Sometimes it is hard to spot the progress Van Gaal promised as players are played out of position and struggle to express themselves within his system. After the opening day defeat at Old Trafford, United went another three games without victory and in that time were knocked out of the League Cup by MK Dons. They scored once in those three games but after beating QPR 4-0 at Old Trafford, they lost spectacularly at Leicester City, a defeat which promised that if United were going to fail this season, they would do it flamboyantly.

Instead Van Gaal returned to a 3-5-2 system and in denying his opponents, he also seemed to deny something of Manchester United.

"I do not have to take into account 600 million opinions," he said when asked about United fans chanting for 4-4-2 at Loftus Road. "I cannot listen to what the media are writing or what other people are saying because they are never at the training ground or attending the team meetings. It is my job to analyse the games, communicate with the players and then make a decision with my staff."

The scoreless draw at Cambridge United in the FA Cup allowed more doubts to spread, yet Van Gaal's certainty provides something of a consolation and his vision, much as it can be mocked, remains one of his most appealing qualities in the job.

With Robin Van Persie and Radamel Falcao both scoring against Leicester City last weekend, the manager might hope that United can become intimidating in front of goal again.

Before the Swansea game on the opening day, Van Gaal said that United would probably be his last job in football. In the same interview, he had suggested that he would be in a position to take United on a title challenge in a year.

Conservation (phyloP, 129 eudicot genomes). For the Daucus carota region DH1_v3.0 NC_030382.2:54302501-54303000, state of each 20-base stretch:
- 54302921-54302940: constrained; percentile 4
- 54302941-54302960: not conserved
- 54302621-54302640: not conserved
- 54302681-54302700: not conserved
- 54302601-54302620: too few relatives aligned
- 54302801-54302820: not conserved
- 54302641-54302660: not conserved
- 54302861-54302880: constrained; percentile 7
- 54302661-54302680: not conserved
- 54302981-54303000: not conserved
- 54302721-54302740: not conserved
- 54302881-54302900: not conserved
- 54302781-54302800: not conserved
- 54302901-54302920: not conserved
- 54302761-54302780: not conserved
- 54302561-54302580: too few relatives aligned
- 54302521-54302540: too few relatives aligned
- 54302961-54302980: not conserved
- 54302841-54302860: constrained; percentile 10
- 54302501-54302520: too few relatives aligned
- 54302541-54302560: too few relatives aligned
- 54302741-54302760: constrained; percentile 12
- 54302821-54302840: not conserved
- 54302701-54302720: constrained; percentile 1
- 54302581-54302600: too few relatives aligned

On Friday, he promised that if the team continued to improve they would be in a position to challenge Chelsea and Manchester City as the best team in England.

The failing of others has allowed United to move into a Champions League place despite their uncertain form and some indifferent displays. But in recent weeks, the others have looked as if they are getting a handle on their failings.

"It's fantastic what this beleaguered team has managed to achieve so far this season despite all the injury worries," Van Gaal said as he entered his final months as Bayern Munich's coach, an illustration that his confidence is not always an indication of other people's confidence.

Van Gaal fulfils one of the key requirements for a modern manager and in doing so, he contrasts vividly with the diffidence and hesitancy of Moyes. In an interview last week Moyes said he would have approached the Manchester United job very differently had he known it would last only ten months.

It was a fair point but as Moyes took his time and was considered in all he did, Van Gaal has used the poor results in a more impressive way. Sometimes he can sound like Basil Fawlty complaining to the guests that Manuel "is hopeless, isn't he?" as he explains that every mistake is just another reason why he should be at Manchester United for a long time, putting things right.

When things went wrong for Van Gaal at Bayern Munich, the side was described as "toothless, impotent and predictable" by one critic. There have been times in recent weeks when it could have looked like a description of Manchester United. Yet they remain on course this season and a win at Upton Park today will be an important step in returning to the Champions League.

The club's problems predated Van Gaal and many of them predated David Moyes. The appointment of Van Gaal and the money the club has spent were the strongest indications of their determination to fix those problems. The extent of them was clear on the opening day of the season and, amid all the noise, not much has changed.

West Ham v Manchester United